Chemotherapy and Inflammatory Cytokine Signalling in Cancer Cells and the Tumour Microenvironment

  • Derek W. Edwardson
  • Amadeo M. ParissentiEmail author
  • A. Thomas Kovala
Part of the Advances in Experimental Medicine and Biology book series (AEMB, volume 1152)


Cancer is the result of a cell’s acquisition of a variety of biological capabilities or ‘hallmarks’ as outlined by Hanahan and Weinberg. These include sustained proliferative signalling, the ability to evade growth suppressors, resisting cell death, enabling replicative immortality, inducing angiogenesis, and the ability to invade other tissue and metastasize. More recently, the ability to escape immune destruction has been recognized as another important hallmark of tumours. It is suggested that genome instability and inflammation accelerates the acquisition of a variety of the above hallmarks. Inflammation, is a product of the body’s response to tissue damage or pathogen invasion. It is required for tissue repair and host defense, but prolonged inflammation can often be the cause for disease. In a cancer patient, it is often unclear whether inflammation plays a protective or deleterious role in disease progression. Chemotherapy drugs can suppress tumour growth but also induce pathways in tumour cells that have been shown experimentally to support tumour progression or, in other cases, encourage an anti-tumour immune response. Thus, with the goal of better understanding the context under which each of these possible outcomes occurs, recent progress exploring chemotherapy-induced inflammatory cytokine production and the effects of cytokines on drug efficacy in the tumour microenvironment will be reviewed. The implications of chemotherapy on host and tumour cytokine pathways and their effect on the treatment of cancer patients will also be discussed.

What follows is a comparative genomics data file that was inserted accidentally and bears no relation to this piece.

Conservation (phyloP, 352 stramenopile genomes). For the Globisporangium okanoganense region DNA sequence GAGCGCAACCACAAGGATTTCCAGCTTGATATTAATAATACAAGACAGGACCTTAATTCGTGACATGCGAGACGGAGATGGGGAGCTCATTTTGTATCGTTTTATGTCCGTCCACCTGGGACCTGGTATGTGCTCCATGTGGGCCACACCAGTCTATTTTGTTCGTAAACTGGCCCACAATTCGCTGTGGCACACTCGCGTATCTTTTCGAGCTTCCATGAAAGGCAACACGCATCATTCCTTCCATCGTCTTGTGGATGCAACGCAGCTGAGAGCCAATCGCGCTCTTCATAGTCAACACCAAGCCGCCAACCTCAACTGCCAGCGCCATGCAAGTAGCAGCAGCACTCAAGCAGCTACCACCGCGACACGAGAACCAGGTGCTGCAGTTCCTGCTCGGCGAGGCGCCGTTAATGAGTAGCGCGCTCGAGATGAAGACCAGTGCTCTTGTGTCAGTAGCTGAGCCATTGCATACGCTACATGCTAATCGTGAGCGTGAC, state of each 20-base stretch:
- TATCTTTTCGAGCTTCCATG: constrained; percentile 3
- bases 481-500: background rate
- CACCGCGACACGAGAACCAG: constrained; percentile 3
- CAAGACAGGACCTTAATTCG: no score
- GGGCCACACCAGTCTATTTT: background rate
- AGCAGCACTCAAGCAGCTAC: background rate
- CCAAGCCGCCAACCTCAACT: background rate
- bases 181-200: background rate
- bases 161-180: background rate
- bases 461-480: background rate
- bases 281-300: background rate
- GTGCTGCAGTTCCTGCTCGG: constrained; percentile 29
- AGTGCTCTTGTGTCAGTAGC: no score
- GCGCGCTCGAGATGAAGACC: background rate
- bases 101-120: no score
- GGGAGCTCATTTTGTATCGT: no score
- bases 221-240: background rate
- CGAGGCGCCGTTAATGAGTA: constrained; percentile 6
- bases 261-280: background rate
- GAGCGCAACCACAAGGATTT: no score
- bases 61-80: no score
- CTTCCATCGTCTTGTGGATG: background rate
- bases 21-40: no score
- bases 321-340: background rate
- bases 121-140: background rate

Chemotherapy response Induction Cytokines Tumour microenvironment Response biomarkers Drug resistance 


Source of Funding

Supported by a grant (to A.M.P.) from the Northern Cancer Foundation and a NOSM/NOSMFA Research Development Grant (to A.T.K.).


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Copyright information

© Springer Nature Switzerland AG 2019

Authors and Affiliations

  • Derek W. Edwardson
    • 1
  • Amadeo M. Parissenti
    • 1
    • 2
    • 3
    • 4
    • 5
    Email author
  • A. Thomas Kovala
    • 1
    • 2
    • 3
    • 6
  1. 1.Graduate Program in Biomolecular SciencesLaurentian UniversitySudburyCanada
  2. 2.Department of Chemistry and BiochemistryLaurentian UniversitySudburyCanada
  3. 3.Division of Medical SciencesNorthern Ontario School of MedicineSudburyCanada
  4. 4.Health Sciences North Research InstituteSudburyCanada
  5. 5.Division of Oncology, Faculty of MedicineUniversity of OttawaOttawaCanada
  6. 6.Department of BiologyLaurentian UniversitySudburyCanada

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